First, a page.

Tomorrow, October 17, is a national holiday in Colombia, which means hooray! No work. Día de la Raza, or Day of the Races/Day of Ethnicity, is the Colombian celebration of Christopher Columbus Day. Before 1983 it was celebrated on the second Monday in October, as in the US, but a law changed it to move to the following Monday.
Actually, in schools around Colombia, the whole preceding week as well as the following Monday are vacation days, and maybe for some work places as well. Schools in Colombia celebrate Día de la Raza in much in the same way as in the US, with skits depicting the discovery of the Americas, but here, at least in the school where I worked, we also talked about different races and groups of people.
Spain and almost all Latin American Countries celebrate some version of Columbus Day or Día de la Raza. Some call it Día de la Hispanidad (Hispanic Day), others Día de Descubrimiento (Discovery Day), Día Panamericano (Pan-American Day), and Día de la Liberación, de la Identidad y de la Interculturalidad (Liberation, Identity, and Intercultural Day), among many other names. Although they have different names, they are all based on the discovery of the Americas and the formation of various races from that point on.
Colombia’s Día de la Raza was first created in 1913 by Faustino Rodríguez-San Pedro, who at that time was the president of the Ibero-American Union. He wanted to form a union between Latin America and Spain by celebrating a holiday and bringing together all Spanish-speaking nations and cultures.
Celebrating Christopher Columbus Day is quite a controversial topic. The Colombia version of Día de la Raza is a bit different from the US version because it focuses not on Christopher Columbus but on the discovery of the Americas and formation of the American countries and peoples. However, both holidays revere a man who captured natives for slaves, slaughtered indigenous people, stole, and brought awful diseases such as smallpox that killed millions of native people.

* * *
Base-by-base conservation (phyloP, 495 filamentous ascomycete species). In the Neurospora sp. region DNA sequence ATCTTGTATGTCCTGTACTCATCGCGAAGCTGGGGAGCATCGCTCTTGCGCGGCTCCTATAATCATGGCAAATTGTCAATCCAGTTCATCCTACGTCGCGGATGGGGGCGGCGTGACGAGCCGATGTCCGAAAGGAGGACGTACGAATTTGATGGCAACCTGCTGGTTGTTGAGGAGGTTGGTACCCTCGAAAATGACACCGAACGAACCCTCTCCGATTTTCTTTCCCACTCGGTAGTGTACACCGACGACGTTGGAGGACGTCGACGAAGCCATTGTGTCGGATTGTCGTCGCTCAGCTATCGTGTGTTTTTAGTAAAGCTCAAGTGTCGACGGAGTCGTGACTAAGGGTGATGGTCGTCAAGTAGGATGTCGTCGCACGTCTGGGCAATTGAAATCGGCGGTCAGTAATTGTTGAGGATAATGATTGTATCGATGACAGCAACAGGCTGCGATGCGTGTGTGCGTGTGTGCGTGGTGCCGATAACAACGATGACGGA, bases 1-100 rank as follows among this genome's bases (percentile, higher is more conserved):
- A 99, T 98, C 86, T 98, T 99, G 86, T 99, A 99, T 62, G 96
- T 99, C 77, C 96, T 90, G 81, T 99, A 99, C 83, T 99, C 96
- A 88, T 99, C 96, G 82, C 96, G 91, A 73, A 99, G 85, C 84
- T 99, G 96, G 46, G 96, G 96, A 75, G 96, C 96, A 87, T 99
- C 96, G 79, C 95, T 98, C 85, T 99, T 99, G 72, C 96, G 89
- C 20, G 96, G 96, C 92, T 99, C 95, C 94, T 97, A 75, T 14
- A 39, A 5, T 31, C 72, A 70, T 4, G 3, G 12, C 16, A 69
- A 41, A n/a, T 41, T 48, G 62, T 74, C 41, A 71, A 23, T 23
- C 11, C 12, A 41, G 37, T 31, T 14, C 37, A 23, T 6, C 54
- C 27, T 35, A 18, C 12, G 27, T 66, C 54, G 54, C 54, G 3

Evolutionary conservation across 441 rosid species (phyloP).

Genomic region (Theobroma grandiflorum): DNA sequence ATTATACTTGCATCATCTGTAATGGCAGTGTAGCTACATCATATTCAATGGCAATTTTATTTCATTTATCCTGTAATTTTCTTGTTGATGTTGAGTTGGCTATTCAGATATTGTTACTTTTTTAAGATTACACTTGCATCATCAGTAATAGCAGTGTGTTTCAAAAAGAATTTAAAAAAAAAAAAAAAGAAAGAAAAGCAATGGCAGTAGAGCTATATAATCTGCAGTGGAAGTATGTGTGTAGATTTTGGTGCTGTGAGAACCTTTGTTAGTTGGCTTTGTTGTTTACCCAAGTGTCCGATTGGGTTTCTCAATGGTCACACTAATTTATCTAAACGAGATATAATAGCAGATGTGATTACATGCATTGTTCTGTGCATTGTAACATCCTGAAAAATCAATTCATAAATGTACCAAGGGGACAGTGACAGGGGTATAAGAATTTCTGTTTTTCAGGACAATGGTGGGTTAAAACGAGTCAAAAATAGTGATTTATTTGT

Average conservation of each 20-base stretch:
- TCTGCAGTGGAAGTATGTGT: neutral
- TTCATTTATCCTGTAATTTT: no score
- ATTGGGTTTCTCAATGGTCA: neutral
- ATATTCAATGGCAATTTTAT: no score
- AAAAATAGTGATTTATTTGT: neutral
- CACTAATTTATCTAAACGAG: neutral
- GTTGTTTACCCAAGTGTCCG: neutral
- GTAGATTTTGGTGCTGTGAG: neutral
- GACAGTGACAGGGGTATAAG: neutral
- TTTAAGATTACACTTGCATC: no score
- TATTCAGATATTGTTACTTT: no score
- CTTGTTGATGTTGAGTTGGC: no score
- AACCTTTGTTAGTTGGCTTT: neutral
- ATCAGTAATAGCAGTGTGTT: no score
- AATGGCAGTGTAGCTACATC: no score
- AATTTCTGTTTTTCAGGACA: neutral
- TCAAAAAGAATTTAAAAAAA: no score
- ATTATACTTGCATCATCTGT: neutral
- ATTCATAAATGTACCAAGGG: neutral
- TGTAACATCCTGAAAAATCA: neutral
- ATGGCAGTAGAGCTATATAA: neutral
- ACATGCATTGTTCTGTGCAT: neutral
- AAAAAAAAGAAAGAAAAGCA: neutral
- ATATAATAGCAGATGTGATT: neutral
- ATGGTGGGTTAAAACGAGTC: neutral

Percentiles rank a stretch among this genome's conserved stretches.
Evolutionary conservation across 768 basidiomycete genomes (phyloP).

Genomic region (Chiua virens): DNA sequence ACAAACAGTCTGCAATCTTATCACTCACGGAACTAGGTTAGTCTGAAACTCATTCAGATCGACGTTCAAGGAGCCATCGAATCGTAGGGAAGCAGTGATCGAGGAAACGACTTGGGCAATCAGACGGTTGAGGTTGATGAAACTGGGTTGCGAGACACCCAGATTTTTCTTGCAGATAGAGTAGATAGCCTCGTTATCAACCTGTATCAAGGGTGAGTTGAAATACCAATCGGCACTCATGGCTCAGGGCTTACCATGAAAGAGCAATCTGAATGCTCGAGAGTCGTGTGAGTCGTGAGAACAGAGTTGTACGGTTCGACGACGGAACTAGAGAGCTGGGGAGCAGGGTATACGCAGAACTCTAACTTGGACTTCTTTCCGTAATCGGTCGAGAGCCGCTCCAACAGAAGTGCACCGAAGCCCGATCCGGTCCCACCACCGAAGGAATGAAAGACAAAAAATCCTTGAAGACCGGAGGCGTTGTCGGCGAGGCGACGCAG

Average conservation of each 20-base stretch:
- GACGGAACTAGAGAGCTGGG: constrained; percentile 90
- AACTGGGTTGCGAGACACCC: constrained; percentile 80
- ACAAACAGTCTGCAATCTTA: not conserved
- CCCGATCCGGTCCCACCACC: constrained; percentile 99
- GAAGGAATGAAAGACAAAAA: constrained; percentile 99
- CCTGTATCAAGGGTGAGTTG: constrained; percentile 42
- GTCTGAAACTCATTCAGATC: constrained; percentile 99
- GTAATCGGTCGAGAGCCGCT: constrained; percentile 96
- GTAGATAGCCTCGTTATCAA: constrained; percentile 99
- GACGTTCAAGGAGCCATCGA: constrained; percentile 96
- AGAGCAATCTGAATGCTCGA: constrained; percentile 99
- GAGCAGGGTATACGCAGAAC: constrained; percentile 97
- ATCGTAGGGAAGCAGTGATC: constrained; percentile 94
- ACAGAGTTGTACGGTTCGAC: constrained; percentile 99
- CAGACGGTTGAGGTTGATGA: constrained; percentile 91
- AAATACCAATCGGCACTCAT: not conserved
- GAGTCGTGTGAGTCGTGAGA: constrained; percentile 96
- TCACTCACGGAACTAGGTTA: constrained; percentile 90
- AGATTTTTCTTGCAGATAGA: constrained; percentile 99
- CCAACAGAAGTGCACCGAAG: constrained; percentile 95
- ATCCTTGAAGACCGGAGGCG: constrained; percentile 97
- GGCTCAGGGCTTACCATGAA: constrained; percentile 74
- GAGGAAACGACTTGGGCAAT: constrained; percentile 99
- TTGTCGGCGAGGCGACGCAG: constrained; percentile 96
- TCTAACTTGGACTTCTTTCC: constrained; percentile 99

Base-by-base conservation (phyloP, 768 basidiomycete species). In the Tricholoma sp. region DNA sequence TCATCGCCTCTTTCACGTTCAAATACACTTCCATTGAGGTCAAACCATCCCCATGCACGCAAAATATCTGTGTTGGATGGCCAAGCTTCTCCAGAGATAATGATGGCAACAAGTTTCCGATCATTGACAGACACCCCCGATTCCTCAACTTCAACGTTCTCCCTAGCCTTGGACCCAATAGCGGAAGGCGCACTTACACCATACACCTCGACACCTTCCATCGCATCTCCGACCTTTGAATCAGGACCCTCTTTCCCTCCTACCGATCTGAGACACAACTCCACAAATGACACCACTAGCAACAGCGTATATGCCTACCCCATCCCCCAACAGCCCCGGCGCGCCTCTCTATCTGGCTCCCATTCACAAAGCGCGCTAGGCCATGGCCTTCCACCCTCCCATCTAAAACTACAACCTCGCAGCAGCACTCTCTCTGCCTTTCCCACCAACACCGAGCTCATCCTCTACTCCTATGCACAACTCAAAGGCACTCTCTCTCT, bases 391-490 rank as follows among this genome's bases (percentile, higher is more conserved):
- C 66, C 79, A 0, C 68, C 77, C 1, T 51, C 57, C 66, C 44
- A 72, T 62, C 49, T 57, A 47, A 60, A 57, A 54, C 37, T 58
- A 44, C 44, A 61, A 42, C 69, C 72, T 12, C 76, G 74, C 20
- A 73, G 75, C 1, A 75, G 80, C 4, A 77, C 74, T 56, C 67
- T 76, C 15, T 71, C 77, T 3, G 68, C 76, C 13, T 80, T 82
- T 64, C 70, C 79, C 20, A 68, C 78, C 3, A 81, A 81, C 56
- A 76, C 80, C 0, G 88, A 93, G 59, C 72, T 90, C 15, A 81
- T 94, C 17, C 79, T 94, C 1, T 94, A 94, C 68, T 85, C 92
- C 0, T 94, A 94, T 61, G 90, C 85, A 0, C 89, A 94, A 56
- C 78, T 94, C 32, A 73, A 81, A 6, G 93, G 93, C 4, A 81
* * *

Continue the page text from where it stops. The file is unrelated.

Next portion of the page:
If Christopher Columbus had come upon land that was inhabited by white settlers and then killed and enslaved them, we would very doubtfully celebrate him as a great man but instead condemn him as a murderer and oppressor. However, we tend to overlook the injustices and deem such acts acceptable, so much so that we (the people of the Americas) even have a holiday for this man.
By commemorating Christopher Columbus, a man who did make an important discovery (in that he discovered the Americas for Europe, not that he was actually the first to find this land) but who also murdered and enslaved people, is a huge insult to indigenous peoples everywhere.
It’s always nice having a holiday from work, but it is important to remember that we have these holidays for a reason, and we need to make sure we have them for the right reasons. We need to take away focus from Christopher Columbus and not teach our children that he was this great man. I think that Spanish-speaking countries are a little closer than the US is to having the right idea of celebrating various peoples and cultures and races that have formed in the Americas since 1492, but we all need to remember the indigenous roots of the Americas and that they were truly the founders of the Americas, not Columbus.